"The law is constantly being changed, and business activity would soon come to a halt if legal advice had to be deferred until all change had ceased (per McPherson AJA at )."
(e) Inconsistency with the approach of the courts
The imposition of such a duty is inconsistent with the approach of the courts. The courts apply the law according to present principles, even when informed of pending legislation which may affect the outcome of proceedings before them if passed.
"Courts of law ... can only act upon the law as it is, and have no right to, and cannot, speculate upon alterations in the law that may be made in the future (Ramsay v Aberfoyle Manufacturing Co (Australia) Pty Ltd (1935) 54 CLR 230, 253 per Starke J)."
I have set out some of these matters, although they apply basically to professional people, because they will create a base against which the duties of directors and other non-professionals who are also required to exercise a standard of care may be measured. It is highly unlikely, as a result of this decision, that the already onerous obligations on directors and others in a position of a fiduciary relationship to shareholders (and others) will be unduly extended.
It is unknown at this time whether special leave to appeal the decision in the NRMA case has been sought from the High Court. It would not surprise if special leave was sought and it would also not surprise if the High Court granted special leave to appeal in light of the significance of the issues that are raised by the NRMA case.
The critical lessons from the decision in so far as directors are concerned is that they will not have to bring to their position skills greater than the skills that are brought to that position by an ordinarily skilled person exercising and professing to have such skills. This was clearly enunciated by the High Court of Australia in an earlier decision of Rogers v Whitaker ((1992) 109 ALR 625). While the Rogers case dealt with a doctor, the following statement from the decision can be applied equally to other professional persons including directors who may regard themselves as being in effect part of a profession.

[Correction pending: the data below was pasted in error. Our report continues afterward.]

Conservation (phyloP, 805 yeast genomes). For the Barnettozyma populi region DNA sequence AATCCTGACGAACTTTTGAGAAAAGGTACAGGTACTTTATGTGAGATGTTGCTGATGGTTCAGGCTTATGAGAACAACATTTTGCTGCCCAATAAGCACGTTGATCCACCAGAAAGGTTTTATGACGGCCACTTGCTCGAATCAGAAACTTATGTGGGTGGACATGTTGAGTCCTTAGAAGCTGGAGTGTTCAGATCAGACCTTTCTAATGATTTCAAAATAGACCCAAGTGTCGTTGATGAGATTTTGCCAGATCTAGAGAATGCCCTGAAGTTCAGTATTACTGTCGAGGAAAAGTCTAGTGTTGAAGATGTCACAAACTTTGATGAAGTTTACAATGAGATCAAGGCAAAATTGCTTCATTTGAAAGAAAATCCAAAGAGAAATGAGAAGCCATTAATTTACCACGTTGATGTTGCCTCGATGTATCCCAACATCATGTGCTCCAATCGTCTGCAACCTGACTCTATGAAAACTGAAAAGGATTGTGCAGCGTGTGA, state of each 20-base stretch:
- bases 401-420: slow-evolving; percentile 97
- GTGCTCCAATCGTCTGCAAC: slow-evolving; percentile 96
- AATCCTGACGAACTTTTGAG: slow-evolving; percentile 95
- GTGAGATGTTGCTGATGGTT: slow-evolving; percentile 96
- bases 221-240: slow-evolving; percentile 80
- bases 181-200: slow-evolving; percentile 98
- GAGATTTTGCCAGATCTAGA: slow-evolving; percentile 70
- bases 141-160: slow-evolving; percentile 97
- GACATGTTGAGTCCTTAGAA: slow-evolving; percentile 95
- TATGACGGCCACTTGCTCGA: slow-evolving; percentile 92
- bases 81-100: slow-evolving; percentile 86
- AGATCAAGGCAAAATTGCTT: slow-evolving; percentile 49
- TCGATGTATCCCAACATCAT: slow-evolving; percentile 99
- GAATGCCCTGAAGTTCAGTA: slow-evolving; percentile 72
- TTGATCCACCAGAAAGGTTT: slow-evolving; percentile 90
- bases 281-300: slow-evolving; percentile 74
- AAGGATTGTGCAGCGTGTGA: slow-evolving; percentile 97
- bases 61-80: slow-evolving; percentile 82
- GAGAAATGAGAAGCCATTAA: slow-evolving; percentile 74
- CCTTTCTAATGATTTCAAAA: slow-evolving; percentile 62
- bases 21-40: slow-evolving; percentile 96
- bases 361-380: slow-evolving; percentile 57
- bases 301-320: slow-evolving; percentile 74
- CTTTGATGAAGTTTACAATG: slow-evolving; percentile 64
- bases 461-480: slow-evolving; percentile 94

"The law should recognise that a doctor has a duty to warn a patient of material risk inherent in the proposed treatment; a risk is material if, in the circumstances of the particular case, a reasonable person in the patient's position, if warned of the risk, would be likely to attach significance to it or if the medical practitioner is or should reasonably be aware that the particular patient, if warned of the risk, would be likely to attach significance to it."
So, if shareholders of a company (or the company itself) are warned of risks in the context of an investment the directors are recommending, they will have to measure those risks in the context of the position of the company and the warning that is provided to it. Of course, each case will depend on its own facts and the nature of the issues raised. But the effective result of these cases, in particular the NRMA case, is that we are likely to see (unless there is a decision from the High Court to the contrary) a more conservative approach to some of these issues than has been expected as a result of other decision which have continually raised the spectre of a higher standard of care.
In addition to the Gambotto liability issue (that is whether the lawyers concerned should have followed the fate of the High Court litigation in the Gambotto case) there were also other issues raised on the alleged negligence of the advisers. Were they negligent in failing to advise that there was a risk of an injunction being granted restraining the distribution of the relevant prospectus because the description of the shares to be offered to the policy-holders were described as "free shares"?
That is an issue which was the subject of separate litigation in the Full Federal Court (Fraser & Anor v NRMA Holdings Ltd & Ors (1995) 13 ACLC 132). In that case the Full Federal Court concluded that the prospectus had been misleading because it used the expression "free shares" and failed to make it clear that valuable rights were being given up by the policy-holders in accepting the shares. The use of the expression "free shares" was controversially held to amount to misleading and deceptive conduct.
There was also a further claim that the lawyers had failed to adequately identify the possible disadvantages of the demutualisation proposal and in that sense the prospectus was misleading.
The Court of Appeal found that Heydon was not liable because he had not been instructed to advise in relation to these issues at all. Furthermore, the court held that neither firm of solicitors was liable because it was reasonable for them to reach the view that the use of the term "free shares" was not misleading. Furthermore, the court held that the relevant lawyers were not liable for failing to go into more detail of the disadvantages of the demutualisation scheme. The opinion of the members of the Court of Appeal was that the prospectus contained enough information to enable the members of the NRMA Association to make up their minds on those issues. Accordingly the appeals were upheld. The NRMA has brought a special leave application in the High Court.